Bias in Elections

Upcoming Policy Event

AAAS Forum on Science & Technology Policy
Washington, D.C., June 21 – 22, 2018.
From AAAS: “The annual AAAS Forum on Science and Technology Policy is the conference for people interested in public policy issues facing the science, engineering, and higher education communities. Since 1976, it has been the place where insiders go to learn what is happening and what is likely to happen in the coming year on the federal budget and the growing number of policy issues that affect researchers and their institutions.”

Follow-up on  the April 1 Policy Post: Experiments on FaceBook Data

 US organizations and individuals influence voters through posts in social media and analysis (and misanalysis) of publicly-available data. Experimentation has been reported on the use of FaceBook data to show techniques that can be used to change elections (Nature, volume 489, pages 295–298 (13 September 2012)). Particularly, the authors looked at data during the 2010 US Congressional elections and showed how to affect voting. They report “results from a randomized controlled trial of political mobilization messages delivered to 61 million Facebook users during the 2010 US congressional elections. The results show that the messages directly influenced political self-expression, information seeking and real-world voting behaviour of millions of people. Furthermore, the messages not only influenced the users who received them but also the users’ friends, and friends of friends.”

For more information and analysis, see Zoe Corbyn’s article “Facebook experiment boosts US voter turnout.”

FaceBook, Google, and Bias

Current events involving FaceBook and the use of data they collect and analyze relate to issues addressed by SIGAI and USACM working groups on algorithmic accountability, transparency, and bias. The players in this area of ethics and policy include those who are unaware of the issues and ones who intentionally use methods and systems with bias to achieve organizational goals. The issues around use of customer data in ways that are not transparent, or difficult to discover, not only have negative impacts on individuals and society, but they also are difficult to address because they are integral to business models upon which companies are based.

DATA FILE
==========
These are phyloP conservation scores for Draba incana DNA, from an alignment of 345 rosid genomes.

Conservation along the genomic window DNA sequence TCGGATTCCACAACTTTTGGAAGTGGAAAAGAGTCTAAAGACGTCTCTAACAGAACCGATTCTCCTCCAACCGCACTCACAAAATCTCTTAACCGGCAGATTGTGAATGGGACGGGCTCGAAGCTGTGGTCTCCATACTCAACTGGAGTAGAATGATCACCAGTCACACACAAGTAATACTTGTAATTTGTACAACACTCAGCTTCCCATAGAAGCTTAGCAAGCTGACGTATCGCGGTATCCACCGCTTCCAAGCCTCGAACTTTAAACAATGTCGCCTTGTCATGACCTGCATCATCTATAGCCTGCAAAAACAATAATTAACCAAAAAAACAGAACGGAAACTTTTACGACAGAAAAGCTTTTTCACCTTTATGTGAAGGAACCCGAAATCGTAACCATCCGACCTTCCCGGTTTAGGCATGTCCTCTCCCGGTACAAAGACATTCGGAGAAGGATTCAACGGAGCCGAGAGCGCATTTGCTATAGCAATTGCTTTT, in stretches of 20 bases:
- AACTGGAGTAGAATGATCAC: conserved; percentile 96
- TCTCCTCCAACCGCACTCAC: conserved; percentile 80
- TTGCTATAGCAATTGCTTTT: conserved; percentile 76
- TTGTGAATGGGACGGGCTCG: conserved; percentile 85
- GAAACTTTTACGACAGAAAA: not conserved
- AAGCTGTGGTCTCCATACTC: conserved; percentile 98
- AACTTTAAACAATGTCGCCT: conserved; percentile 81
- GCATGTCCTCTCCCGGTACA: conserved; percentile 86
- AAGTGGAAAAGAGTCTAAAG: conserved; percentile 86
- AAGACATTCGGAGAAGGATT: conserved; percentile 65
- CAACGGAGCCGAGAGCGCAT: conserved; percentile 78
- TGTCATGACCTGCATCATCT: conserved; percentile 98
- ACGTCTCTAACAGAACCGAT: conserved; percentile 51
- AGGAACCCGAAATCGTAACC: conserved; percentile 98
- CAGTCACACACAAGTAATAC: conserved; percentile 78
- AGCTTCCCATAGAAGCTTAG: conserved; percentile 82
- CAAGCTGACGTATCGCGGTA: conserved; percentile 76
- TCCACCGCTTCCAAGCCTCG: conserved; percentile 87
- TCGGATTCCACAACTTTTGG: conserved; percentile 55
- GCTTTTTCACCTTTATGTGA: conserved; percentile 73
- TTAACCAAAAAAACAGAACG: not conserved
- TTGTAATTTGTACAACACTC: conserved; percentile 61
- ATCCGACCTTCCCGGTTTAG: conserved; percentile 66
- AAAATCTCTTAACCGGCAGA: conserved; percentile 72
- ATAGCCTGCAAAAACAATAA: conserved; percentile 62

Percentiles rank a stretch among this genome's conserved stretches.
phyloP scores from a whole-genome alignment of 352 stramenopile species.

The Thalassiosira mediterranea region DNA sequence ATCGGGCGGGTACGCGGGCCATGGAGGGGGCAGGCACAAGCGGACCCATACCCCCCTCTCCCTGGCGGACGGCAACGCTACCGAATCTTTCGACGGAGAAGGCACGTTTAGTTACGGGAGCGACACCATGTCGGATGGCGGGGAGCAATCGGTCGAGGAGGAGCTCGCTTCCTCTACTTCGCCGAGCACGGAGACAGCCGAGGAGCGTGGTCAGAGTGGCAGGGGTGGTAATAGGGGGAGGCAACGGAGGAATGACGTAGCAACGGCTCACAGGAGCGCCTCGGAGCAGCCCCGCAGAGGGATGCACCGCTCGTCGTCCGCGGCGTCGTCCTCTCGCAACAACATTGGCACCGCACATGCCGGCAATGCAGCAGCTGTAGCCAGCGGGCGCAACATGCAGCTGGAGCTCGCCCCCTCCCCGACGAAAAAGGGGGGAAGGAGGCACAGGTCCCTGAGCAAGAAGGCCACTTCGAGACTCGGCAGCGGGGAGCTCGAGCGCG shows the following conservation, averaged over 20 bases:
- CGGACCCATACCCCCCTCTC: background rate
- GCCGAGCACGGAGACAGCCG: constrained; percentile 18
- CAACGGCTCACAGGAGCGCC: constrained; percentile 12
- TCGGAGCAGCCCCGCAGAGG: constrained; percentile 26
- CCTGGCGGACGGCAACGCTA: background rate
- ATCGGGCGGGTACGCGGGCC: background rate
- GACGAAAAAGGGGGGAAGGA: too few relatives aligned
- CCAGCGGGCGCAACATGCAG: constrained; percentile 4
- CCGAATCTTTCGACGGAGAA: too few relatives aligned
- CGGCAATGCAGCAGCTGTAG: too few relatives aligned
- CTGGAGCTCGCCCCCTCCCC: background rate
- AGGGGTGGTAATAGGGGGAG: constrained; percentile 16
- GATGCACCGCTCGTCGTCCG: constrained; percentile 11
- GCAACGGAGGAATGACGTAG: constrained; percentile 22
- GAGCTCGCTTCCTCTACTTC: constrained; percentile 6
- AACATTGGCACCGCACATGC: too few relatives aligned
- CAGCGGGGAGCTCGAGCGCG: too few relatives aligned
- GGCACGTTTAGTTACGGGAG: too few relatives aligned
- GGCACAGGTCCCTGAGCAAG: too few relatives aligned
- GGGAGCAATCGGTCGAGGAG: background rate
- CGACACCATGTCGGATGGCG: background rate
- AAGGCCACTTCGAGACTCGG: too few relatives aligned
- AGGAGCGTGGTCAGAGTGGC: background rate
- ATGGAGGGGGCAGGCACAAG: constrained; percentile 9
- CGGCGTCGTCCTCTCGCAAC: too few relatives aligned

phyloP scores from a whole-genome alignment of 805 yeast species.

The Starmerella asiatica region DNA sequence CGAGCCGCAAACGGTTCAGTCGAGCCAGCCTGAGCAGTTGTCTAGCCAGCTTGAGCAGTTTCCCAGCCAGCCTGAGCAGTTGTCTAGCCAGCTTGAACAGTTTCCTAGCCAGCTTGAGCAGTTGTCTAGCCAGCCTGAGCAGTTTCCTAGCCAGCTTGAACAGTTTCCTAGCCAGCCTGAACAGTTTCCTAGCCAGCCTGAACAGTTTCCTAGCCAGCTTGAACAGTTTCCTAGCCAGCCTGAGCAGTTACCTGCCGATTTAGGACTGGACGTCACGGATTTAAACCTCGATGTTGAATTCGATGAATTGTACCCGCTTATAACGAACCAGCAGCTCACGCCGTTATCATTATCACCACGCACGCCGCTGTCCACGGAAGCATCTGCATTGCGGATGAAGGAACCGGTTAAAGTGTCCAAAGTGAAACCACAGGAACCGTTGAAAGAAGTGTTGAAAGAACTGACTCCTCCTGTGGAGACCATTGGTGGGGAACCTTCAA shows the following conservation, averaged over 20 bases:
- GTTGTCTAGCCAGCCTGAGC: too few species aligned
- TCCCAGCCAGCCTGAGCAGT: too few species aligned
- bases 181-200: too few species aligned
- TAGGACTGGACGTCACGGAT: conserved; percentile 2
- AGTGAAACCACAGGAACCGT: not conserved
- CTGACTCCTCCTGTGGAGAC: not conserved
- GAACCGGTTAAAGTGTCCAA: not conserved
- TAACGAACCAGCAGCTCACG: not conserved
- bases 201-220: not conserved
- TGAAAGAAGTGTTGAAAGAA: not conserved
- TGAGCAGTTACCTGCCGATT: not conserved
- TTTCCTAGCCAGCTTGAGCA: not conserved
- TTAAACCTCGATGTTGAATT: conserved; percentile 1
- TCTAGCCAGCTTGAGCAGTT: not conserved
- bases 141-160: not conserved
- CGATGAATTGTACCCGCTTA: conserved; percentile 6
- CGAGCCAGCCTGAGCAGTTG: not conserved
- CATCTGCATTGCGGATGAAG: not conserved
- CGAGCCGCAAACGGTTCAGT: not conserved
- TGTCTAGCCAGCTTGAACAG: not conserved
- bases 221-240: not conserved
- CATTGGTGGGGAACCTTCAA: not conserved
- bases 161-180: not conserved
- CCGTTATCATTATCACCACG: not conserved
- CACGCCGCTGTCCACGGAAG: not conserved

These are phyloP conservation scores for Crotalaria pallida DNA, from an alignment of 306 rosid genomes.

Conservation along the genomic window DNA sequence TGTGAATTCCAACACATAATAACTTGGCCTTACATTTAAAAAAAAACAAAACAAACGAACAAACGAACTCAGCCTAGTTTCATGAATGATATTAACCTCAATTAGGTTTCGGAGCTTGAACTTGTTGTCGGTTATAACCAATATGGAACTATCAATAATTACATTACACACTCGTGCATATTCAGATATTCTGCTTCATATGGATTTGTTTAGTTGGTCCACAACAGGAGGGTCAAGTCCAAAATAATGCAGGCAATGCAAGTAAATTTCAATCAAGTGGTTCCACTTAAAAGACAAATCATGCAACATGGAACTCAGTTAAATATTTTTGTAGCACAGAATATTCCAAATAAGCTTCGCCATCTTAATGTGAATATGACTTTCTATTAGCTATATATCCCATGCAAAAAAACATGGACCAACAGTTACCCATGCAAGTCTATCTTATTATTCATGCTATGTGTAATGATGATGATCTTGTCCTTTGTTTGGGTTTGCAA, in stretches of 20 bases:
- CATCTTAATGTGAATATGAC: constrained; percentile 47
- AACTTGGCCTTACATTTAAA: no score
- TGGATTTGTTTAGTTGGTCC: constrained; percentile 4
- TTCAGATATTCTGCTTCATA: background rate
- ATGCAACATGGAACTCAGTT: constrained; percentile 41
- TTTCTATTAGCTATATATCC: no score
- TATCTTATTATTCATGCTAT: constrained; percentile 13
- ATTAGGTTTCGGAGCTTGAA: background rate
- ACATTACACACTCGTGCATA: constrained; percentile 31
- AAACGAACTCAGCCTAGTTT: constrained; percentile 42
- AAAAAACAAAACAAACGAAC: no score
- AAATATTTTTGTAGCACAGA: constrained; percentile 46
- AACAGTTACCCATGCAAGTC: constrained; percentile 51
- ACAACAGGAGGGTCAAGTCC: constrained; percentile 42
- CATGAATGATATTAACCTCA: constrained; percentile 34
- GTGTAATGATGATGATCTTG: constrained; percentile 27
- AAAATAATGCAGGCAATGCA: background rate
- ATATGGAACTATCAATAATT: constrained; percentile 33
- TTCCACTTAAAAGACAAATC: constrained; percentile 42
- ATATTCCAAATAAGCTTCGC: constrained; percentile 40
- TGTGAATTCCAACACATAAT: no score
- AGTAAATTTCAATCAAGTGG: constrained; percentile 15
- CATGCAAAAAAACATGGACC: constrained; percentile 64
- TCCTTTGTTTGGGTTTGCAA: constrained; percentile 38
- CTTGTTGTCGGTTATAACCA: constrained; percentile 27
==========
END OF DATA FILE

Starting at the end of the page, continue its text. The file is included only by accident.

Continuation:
A Forbes recent article “Google’s DeepMind Has An Idea For Stopping Biased AI” discusses research that addresses AI systems that spread prejudices that humans have about race and gender – the issue that when artificial intelligence is trained with biased data,  biased decisions may be made. An example cited in the article include facial recognition systems shown to have difficulty properly recognizing black women.

Machine-learning software is rapidly becoming widely accessible to developers across the world, many of whom are not aware of the dangers of using data contain biases.  The Forbes piece discusses an article “Path-Specific Counterfactual Fairness,” by DeepMind researchers Silvia Chiappa and Thomas Gillam. Counterfactual fairness refers to methods of decision-making for machines and ways that fairness might automatically be determined. DeepMind has a new division, DeepMind Ethics & Society that addresses this and other issues on the ethical and social impacts of AI technology.

The Forbes article quotes Kriti Sharma, a consultant in artificial intelligence with Sage, the British enterprise software company as follows: “Understanding the risk of bias in AI is not a problem that that technologists can solve in a vacuum. We need collaboration between experts in anthropology, law, policy makers, business leaders to address the questions emerging technology will continue to ask of us. It is exciting to see increased academic research activity in AI fairness and accountability over the last 18 months, but in truth we aren’t seeing enough business leaders, companies applying AI, those who will eventually make AI mainstream in every aspect of our lives, take the same level of responsibility to create unbiased AI.”